U.S. Knew About Migrant Killings by Saudi Forces Earlier Than Previously Disclosed

by Pelican Press
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On Sunday, following the Times report, Representative Gregory W. Meeks of New York, the top Democrat on the Foreign Affairs Committee, said in a statement that “Saudi forces must immediately cease these brutal, unjustified actions and respect international law and basic human rights of migrants.”

“I have requested the State Department provide details regarding the extent to which the U.S. was aware of this pattern, what actions were taken in response, and details regarding funding, training, or support to Saudi forces involved,” he said. “I’ll continue to work on ensuring U.S. policy goals and funding do not support egregious human rights violations and the killing of migrants and asylum seekers.”

Mr. Meeks and other members of Congress, mostly Democrats, call Saudi Arabia an unreliable partner and point to its human rights record, including its yearslong war in Yemen. Those lawmakers will almost certainly raise further doubts about weapons sales to Saudi Arabia or potential cooperation with it on a civilian nuclear program, which some U.S. officials fear could be cover for a nuclear weapons program. Saudi officials are demanding the cooperation from Mr. Biden as a condition for Saudi-Israel normalization.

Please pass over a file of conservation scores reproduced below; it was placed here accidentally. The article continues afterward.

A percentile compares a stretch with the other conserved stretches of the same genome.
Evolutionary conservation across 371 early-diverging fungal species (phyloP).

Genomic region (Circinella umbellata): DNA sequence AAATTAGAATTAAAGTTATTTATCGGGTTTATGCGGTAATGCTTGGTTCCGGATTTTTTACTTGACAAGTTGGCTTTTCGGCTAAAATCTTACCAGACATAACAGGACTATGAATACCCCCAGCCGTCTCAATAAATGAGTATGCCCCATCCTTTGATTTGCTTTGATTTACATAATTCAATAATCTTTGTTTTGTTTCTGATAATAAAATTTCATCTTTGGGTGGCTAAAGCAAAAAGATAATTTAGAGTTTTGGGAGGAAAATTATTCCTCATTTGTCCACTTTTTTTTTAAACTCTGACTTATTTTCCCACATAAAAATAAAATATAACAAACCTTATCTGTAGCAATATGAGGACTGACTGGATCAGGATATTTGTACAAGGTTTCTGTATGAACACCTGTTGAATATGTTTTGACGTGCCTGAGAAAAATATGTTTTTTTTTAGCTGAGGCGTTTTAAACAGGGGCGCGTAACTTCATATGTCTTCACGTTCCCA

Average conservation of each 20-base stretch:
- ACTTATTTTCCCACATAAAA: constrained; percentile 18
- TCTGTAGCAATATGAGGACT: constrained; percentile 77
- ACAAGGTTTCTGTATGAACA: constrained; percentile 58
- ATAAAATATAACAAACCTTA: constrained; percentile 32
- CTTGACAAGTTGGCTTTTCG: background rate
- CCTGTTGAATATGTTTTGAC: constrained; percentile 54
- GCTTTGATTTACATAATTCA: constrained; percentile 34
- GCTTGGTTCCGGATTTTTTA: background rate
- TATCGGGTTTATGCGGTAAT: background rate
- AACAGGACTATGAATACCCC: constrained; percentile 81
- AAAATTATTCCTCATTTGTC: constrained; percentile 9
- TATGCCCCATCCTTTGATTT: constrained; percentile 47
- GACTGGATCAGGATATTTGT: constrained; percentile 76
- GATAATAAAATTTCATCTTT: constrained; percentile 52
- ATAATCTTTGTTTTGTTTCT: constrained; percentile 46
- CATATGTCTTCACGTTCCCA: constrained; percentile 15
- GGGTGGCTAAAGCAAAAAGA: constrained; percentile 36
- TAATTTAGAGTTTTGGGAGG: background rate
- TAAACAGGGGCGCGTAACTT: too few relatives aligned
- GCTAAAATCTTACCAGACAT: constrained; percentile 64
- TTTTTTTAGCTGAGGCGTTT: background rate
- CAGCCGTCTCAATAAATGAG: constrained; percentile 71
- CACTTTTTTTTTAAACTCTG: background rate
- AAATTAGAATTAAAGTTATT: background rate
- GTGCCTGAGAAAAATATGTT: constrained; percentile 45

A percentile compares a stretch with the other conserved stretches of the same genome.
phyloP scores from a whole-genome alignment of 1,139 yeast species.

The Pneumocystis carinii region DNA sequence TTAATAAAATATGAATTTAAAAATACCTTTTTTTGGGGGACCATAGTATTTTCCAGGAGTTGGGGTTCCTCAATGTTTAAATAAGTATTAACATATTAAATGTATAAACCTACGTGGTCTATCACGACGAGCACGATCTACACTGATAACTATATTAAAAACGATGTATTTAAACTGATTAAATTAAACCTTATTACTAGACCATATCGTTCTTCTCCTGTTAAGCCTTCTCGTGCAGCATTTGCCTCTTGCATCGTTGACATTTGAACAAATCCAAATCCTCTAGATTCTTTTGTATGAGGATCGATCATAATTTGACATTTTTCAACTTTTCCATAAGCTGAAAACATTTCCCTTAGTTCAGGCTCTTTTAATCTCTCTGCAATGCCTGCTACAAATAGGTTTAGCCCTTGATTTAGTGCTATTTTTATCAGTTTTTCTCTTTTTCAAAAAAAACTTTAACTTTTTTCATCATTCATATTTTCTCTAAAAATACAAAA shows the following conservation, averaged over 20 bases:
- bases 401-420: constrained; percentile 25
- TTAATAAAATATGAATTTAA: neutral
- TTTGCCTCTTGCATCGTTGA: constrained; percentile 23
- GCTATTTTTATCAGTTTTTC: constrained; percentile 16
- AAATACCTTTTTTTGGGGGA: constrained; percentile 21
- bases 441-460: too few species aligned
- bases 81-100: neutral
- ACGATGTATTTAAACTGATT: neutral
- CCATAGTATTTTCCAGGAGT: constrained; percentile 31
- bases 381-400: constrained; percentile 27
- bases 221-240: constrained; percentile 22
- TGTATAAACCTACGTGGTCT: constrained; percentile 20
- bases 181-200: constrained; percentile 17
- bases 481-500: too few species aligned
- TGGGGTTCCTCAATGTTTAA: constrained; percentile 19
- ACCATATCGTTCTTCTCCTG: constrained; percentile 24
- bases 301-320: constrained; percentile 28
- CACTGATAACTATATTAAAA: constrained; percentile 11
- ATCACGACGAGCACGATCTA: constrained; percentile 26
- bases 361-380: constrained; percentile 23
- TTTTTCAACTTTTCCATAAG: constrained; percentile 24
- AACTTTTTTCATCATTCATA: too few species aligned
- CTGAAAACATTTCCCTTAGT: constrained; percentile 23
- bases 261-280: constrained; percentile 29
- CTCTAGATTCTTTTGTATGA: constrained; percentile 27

Last October, a group of U.N. experts sent the Saudi government a letter recounting details similar to what Human Rights Watch would later publish. They cited allegations that border guards had shot at migrants, killing as many as 430 in the first four months of the year, and raped women and girls, sending some back to Yemen naked. The United Nations publicly released that letter in December.

In January, Richard Mills, the deputy U.S. representative to the United Nations, made a veiled reference to the issue, saying at a closed-door Security Council briefing on Yemen that “we remain concerned by alleged abuses against migrants on the border with Saudi Arabia.”

The State Department’s statement on Thursday said one of the groups that told U.S. diplomats based in Riyadh last summer about the killings was Mwatana, a Yemeni human rights organization. Last September, the group reported that the bodies of about 30 Yemeni and Ethiopian migrants had been found on May 12, 2022, on the Saudi side of the border, some bearing gunshot wounds or signs of torture. Later, a State Department human rights report on Saudi Arabia’s acts last year mentioned Mwatana’s research in a paragraph.

Ben Hubbard contributed reporting from Istanbul.

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